Chicago -- Many members of the next generation of retirees are expected to face a large decline in their standard of living when they retire, according to a new report from the Society of Actuaries, which found that making retirement decisions based on averages increases the risk of running out of money. Moderate and higher-income households can successfully retire with 20 percent less savings if they are willing to cut their discretionary budgets by 15 percent, according to the report. Purchasing an annuity must be balanced against the need for an adequate emergency fund. Purchasing long-term care insurance reduces emergency fund needs for both lower-income and wealthy households.

The report also found that continuing mortgage payments in retirement increases the likelihood of income shortfall. Social Security benefits are extremely important at lower income levels, and delayed retirement is the most impactful risk-mitigation strategy, especially for the median family.

"Many of the next generation of retirees are facing a big drop in their standard of living when they retire, and individuals need to be aware that attempts to over-simplify the retirement planning process can be very dangerous if used for personal decision-making," said actuary Anna Rappaport, who co-authored the report. "Planning for so-called shock events, such as expensive health shocks or ill-timed financial market downturns, must be taken into consideration, since they are more likely to derail a retirement plan, especially at lower income levels. Less than one third of median households will have positive wealth at death."

The median American married couple at retirement earns approximately $60,000 a year and has approximately $100,000 in non-housing wealth, the report noted. There is a 29 percent chance that median households will have positive wealth at death. The assets needed to meet cash flow needs 50 percent of the time would be approximately $170,000, compared to approximately $686,000 for a 95 percent success rate.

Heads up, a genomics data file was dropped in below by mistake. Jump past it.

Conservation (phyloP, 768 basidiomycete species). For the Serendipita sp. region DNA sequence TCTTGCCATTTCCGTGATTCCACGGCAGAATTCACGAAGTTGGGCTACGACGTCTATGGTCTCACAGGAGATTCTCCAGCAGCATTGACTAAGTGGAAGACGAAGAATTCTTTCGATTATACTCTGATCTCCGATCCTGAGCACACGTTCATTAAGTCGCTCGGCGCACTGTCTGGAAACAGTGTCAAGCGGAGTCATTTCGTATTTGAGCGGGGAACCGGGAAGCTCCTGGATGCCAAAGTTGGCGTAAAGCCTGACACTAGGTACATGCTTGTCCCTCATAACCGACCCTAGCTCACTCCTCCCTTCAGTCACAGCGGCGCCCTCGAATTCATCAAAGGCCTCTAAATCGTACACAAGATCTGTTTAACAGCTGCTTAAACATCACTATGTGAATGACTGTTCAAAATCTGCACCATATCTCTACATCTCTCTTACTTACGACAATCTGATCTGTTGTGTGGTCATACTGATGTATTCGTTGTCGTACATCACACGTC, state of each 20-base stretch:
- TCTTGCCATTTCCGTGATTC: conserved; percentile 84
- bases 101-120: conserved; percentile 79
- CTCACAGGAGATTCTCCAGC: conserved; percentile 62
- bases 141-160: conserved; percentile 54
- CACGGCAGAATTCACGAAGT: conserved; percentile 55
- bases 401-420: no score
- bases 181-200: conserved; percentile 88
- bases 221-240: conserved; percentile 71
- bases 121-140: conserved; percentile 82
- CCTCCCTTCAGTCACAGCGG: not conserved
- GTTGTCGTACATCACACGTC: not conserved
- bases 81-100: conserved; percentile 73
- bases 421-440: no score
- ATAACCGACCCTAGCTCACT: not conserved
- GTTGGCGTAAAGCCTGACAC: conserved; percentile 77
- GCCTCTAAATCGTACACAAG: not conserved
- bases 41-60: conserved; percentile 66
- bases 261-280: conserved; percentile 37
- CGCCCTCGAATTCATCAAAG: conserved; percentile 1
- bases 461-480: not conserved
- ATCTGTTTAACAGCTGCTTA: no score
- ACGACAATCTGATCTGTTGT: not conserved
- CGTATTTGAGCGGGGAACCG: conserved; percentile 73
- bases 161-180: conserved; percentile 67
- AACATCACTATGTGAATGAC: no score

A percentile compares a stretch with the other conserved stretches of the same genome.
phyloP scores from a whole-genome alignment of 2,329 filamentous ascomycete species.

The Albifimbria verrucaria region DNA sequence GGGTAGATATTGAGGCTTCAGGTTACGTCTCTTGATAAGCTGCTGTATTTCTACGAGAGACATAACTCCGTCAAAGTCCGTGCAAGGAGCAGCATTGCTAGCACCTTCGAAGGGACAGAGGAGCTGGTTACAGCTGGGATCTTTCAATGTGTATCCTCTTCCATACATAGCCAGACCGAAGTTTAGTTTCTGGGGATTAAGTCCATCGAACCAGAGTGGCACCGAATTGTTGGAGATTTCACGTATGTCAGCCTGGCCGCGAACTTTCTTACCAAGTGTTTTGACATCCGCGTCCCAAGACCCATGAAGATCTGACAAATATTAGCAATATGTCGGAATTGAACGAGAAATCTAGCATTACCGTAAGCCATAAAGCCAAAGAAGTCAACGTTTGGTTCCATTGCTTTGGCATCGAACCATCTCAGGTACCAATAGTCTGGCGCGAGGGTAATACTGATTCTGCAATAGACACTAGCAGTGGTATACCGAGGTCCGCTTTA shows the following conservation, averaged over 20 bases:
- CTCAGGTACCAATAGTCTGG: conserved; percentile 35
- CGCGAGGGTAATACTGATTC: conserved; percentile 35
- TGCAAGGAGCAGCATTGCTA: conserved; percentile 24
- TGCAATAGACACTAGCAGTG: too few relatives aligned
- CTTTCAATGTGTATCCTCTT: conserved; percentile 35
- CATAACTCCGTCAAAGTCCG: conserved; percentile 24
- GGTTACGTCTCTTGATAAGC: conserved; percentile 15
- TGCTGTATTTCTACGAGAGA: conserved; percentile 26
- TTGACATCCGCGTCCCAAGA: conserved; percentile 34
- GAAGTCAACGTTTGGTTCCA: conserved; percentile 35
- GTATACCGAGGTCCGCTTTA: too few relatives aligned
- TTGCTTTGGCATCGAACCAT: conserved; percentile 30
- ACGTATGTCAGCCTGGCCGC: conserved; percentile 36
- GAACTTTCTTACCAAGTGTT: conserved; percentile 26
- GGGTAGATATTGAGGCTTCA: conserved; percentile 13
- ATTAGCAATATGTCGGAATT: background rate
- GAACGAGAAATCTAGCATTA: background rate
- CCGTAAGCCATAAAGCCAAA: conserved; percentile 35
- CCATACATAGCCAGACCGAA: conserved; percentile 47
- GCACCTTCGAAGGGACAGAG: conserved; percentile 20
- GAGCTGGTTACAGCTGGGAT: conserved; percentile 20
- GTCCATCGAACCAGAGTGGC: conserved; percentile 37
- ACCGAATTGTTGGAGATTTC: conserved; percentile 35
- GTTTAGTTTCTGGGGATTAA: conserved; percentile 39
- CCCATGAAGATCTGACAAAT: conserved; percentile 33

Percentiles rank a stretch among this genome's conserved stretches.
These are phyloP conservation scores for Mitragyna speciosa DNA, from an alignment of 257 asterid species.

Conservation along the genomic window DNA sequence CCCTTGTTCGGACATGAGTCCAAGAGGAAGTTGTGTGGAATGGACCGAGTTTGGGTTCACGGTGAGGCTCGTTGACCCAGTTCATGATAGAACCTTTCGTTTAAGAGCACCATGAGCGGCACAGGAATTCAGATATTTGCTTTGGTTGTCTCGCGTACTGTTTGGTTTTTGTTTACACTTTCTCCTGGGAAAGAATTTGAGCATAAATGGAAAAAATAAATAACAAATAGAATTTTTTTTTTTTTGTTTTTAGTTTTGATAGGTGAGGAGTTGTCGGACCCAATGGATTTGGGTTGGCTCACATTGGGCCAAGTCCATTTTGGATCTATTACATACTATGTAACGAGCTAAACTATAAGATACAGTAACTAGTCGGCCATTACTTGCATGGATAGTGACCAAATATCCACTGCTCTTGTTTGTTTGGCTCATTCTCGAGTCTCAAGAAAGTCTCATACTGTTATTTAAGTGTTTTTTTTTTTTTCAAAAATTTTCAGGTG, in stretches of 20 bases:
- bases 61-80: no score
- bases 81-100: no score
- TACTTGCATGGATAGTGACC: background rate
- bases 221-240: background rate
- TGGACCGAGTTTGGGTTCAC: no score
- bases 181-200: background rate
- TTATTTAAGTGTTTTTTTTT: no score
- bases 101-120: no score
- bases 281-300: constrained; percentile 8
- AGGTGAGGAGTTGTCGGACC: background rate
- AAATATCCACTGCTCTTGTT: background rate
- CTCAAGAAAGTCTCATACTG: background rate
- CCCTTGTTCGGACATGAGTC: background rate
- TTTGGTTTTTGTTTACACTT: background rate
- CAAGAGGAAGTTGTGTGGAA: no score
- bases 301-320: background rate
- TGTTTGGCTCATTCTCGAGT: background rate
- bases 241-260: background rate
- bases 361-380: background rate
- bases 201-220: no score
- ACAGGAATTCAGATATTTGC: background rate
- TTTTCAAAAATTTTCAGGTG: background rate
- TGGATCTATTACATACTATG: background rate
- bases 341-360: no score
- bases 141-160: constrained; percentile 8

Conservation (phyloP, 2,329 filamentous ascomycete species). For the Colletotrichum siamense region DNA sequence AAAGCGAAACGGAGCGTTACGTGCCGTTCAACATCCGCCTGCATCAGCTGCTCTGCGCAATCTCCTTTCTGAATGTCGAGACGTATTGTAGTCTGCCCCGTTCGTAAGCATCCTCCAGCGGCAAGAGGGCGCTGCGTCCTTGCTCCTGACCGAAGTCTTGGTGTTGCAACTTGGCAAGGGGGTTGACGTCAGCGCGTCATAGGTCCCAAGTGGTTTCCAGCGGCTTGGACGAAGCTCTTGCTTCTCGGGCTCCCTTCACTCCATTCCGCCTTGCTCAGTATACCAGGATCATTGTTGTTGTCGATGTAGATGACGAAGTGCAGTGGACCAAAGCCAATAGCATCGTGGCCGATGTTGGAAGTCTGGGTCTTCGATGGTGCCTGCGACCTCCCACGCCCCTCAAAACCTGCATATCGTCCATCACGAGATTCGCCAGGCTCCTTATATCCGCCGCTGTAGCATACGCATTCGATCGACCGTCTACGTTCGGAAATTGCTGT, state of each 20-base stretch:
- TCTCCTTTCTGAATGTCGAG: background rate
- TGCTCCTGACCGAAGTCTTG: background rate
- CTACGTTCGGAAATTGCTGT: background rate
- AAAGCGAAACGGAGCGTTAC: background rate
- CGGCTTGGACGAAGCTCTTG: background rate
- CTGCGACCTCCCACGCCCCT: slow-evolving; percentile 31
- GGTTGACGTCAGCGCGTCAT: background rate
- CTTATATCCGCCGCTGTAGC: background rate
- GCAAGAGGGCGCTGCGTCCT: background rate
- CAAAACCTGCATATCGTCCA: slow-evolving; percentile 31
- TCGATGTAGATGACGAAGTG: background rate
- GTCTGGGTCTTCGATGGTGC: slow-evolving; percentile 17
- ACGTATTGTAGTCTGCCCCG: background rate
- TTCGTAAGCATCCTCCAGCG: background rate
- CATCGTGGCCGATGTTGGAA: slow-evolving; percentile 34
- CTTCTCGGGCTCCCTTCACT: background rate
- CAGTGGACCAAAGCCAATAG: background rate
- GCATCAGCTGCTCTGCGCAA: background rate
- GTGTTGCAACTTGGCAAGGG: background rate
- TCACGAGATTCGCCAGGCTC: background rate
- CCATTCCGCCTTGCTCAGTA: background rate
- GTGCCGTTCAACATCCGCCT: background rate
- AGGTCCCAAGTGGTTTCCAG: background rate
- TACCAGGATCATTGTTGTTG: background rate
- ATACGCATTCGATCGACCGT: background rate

Washington, D.C. -- The American Taxpayer Relief Act of 2012 extended the ability to do tax-free IRA rollovers to charities. The new law also expanded the ability to do in-plan Roth IRA rollovers, permitting more funds to be rolled into designated Roth accounts.

The extension of tax-free rollovers to charities allows IRA owners age 701/2 or older to transfer tax-free up to $100,000 for both 2012 (by Feb. 1, 2013) and 2013 to eligible charities. The ATRA extended the qualified distribution, or QCD, provisions for 2012 and 2013. Several transition rules were included in the ATRA to enable taxpayers to have a donation made before Feb. 1, 2013, treated as a 2012 QCD. An IRA owner can treat a contribution made to a qualified charity in January 2013 as a 2012 QCD in either of the following circumstances:

The contribution is a cash contribution to the charity of all or a portion of an IRA distribution made to the IRA owner in December 2012, provided that the contribution would have been a 2012 QCD if it had been paid directly from the IRA to the charity in 2012.

The contribution is paid directly from the IRA to the charity, provided that the contribution would have been a 2012 QCD if it had been paid in 2012.

A QCD made in January 2013 that is treated as a 2012 QCD will satisfy the IRA owner's unmade 2012 required minimum distribution if the amount of the QCD equals or exceeds the 2012 RMD. However, no part of such a QCD can be used to satisfy the 2013 RMD, even if the 2012 RMD had already been made. In determining the RMD for 2013, the 2012 QCD must be subtracted from any Dec. 31, 2012, IRA account balances.

For the past few years, plans with designated Roth accounts could allow an individual to roll over an amount from a non-Roth account into the designated Roth account in the same plan, but only amounts that the individual could have had distributed from the plan, usually because the individual had attained age 591/2 or had severed from employment, according to the IRS.

Beginning in 2013, a 401(k) plan can permit this type of rollover for an amount that is not eligible for distribution at the time of the rollover, such as an amount in a regular (pre-tax) elective deferral account when the individual is not eligible for a distribution from that account. A similar expansion applies to 403(b) plans and governmental 457(b) plans.

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